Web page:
Maritme Mines Countermeasures Update

The Organisation for Joint Armament Cooperation (OCCAR) has announced five shortlisted candidate companies to enter the next stage of the harmonised UK/French maritime mines countermeasures programme.

For the French, it is the Système de Lutte Anti-Mines – Futur (SLAM-F) and the UK, Mines Countermeasures, Hydrographic, and Patrol Capability (MHPC). Although the two programmes have differences there is enough commonality for a joint approach, managed by OCCAR and agreed during the recent Anglo French defence accord. Both are concentrating on creating a system of systems that will support offboard detection, classification and neutralisation of a range of mines.

The shortlisted companies will now enter the ‘invitation to participate in dialogue’ phase.

The shortlist (click to visit their websites)

[browser-shot width=”600″ url=”http://www.eca-robotics.com/”] [browser-shot width=”600″ url=”http://www.thalesgroup.com/Markets/Defence/What_we_do/Naval_forces/Underwater_warfare/Minewarfare_systems/”] [browser-shot width=”600″ url=”http://www.qinetiq.com/what/capabilities/maritime/Pages/default.aspx”] [browser-shot width=”600″ url=”http://www.ultra-sonar.com/solutions.php”] [browser-shot width=”600″ url=”http://www.atlas-elektronik.com/the-atlas-elektronik-group/”]

 

 

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The Other Chris
The Other Chris
October 4, 2012 8:30 am

Presuming the plan is still to initially operate the system of systems from existing Hunt and Sandown’s.

S O
S O
October 4, 2012 2:44 pm

THE RN has no mines of its own (no live ones) anymore.

I suppose it takes a lobby for their lethality (naturally to come from minelayer folks) to have a fine chance at deploying and maintaining fine MCM.

x
x
October 4, 2012 3:38 pm

http://www.youtube.com/watch?v=NDp0iRlVBd8

Minelayers were fast. In the 1950s often they were used as opfor on exercise masquerading as Soviet cruisers.

Chuck Hill
October 4, 2012 8:28 pm

@x says: October 4, 2012 at 15:38

“http://www.youtube.com/watch?v=NDp0iRlVBd8

“Minelayers were fast. In the 1950s often they were used as opfor on exercise masquerading as Soviet cruisers.”

Loved it, lots of wonderful old iron mongering.

Not all minelayers were fast, but the WWII Abdiel class cruiser minelayers certainly were, about 40 knots. They also kept Malta supplied running in essentials during darkness.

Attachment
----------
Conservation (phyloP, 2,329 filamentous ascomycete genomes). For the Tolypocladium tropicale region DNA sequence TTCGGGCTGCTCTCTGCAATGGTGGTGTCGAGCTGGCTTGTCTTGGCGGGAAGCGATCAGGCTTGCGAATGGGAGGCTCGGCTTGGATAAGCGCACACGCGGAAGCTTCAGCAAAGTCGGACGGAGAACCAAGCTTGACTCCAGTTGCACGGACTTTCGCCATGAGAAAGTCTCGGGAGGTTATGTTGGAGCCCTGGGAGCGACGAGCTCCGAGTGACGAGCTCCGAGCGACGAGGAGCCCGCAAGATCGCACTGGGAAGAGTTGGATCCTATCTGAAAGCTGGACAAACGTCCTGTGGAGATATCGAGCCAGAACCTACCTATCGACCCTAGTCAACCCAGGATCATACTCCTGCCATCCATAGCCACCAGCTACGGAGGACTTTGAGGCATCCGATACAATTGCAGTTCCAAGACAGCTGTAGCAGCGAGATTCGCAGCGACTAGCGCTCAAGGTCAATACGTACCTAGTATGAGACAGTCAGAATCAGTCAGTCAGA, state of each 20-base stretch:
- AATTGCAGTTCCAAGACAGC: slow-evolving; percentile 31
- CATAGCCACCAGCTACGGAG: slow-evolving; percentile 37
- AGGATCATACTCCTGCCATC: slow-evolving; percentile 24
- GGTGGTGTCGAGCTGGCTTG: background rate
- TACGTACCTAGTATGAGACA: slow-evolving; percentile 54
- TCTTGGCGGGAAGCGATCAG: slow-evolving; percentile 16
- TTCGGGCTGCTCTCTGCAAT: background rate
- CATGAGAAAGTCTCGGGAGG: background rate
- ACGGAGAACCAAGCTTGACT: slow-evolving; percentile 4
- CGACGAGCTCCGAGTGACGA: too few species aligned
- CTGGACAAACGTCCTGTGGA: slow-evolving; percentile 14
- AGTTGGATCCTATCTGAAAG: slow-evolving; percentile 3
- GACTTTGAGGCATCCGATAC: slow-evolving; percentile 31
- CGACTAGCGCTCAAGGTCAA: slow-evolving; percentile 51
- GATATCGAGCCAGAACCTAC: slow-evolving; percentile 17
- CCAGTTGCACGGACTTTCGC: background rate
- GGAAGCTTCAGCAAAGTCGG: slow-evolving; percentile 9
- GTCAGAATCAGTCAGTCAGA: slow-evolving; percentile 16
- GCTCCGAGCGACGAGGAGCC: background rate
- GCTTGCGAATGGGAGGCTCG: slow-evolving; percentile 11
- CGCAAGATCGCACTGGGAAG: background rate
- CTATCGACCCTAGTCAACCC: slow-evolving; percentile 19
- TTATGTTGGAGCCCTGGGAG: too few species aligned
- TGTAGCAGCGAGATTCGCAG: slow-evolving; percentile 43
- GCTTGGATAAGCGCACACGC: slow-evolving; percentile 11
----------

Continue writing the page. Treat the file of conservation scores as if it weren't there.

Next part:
I believe the ship in the video was a later HMS Abdiel N-21, used primarily for training, completed in 1967, 1460 tons (fl) and 16 knots. max speed.

x
x
October 4, 2012 8:40 pm

Yes it is N21 in the film. Those were the days when the RN could afford one of ships for odd tasks.

Nice photo of N21,

http://www.tca2000.co.uk/abdiel%201%20small.jpg

Shame it is portrait and not landscape as it would make a nice desktop wallpaper. Her lines are finer than I expected; she certainly isn’t Dutch built.

Mines are fired. Torpedos are shot. :)

Sir_Humphrey
October 4, 2012 9:25 pm

Worth noting that the UK still has plenty of MCMV command capabiltiy in the survey vessels and Bay class, which are far more useful than Abidel. Also worth noting there are plenty of minelayers out there, they just fly the SD flag…

x
x
October 4, 2012 9:51 pm

@ Chuck re fast mine layers

I should really have made mention that mine fields could be “offensive”, so fast layer, as well as the more accepted or understood “defensive” field.

x
x
October 4, 2012 10:08 pm

@ Sir H

I don’t think anybody said Abdiel was the last word in MCMV support and command. In fact neither of those were mentioned. We were talking about laying mines not countermeasures.

Observer
Observer
October 4, 2012 10:20 pm

On a side note, it’s really sad to let marketing get their hands on military programs. You end up with all the catchy acronyms and an inflated price tag for the extra work coming up with the “name”. “We’ll call it SLAM-F. That’ll be another 20k please.”

Swimming Trunks
Swimming Trunks
October 4, 2012 11:01 pm

Wiki says Stonefish was supplied to Royal Navy… Likes like a serious system:

http://en.m.wikipedia.org/wiki/Stonefish_(mine)

S O
S O
October 5, 2012 5:25 am

“Stonefish
Uses a combination acoustic/magnetic/pressure trigger and replaces earlier British mines. Can be launched by plane, ship or submarine for use in depths of 100-660 feet (30-200 m). Weight of 2,180 lbs. (990 kg) with a 1,320 lbs. (600 kg) Torpex warhead. Shelf life is 20 years with a 700 day operational lifetime. The Mark 2 is shorter and lighter with a 1,100 lbs. (500 kg) charge of PBX and a much simpler firing circuit (over 30 components were eliminated). Never purchased by the Royal Navy, this mine has only been produced for export.”
http://www.navweaps.com/Weapons/WAMBR_Mines.htm
Same claim here: http://tinyurl.com/9bxjlkl
(Interesting reference to a possible combination of Quickstrike with JDAM included.)

I knew I remembered “1992” in this context:
“The Royal Navy does not have any 65W mine stocks and has not had since 1992.”
http://hansard.millbanksystems.com/written_answers/2002/nov/04/minelaying

Btw, the part about acoustic mines here is interesting:
http://www.navweaps.com/index_tech/tech-068.htm
The technology involved is certainly not beyond the capabilities of many civilian individuals any more.

Chuck Hill
October 5, 2012 9:36 pm

@x says: October 4, 2012 at 21:51

“@ Chuck re fast mine layers,I should really have made mention that mine fields could be “offensive”, so fast layer, as well as the more accepted or understood “defensive” field.”

The US had a number of destroyers converted for minelaying and had some successes, but now offensive is much more likely by air or sub.

At one time I believe our buoy tenders were tagged as defensive minelayers.

x
x
October 5, 2012 10:56 pm

@ Chuck

Sometimes submarine mines were dropped from the casing and not pushed out of tubes. All sounds a bit perilous.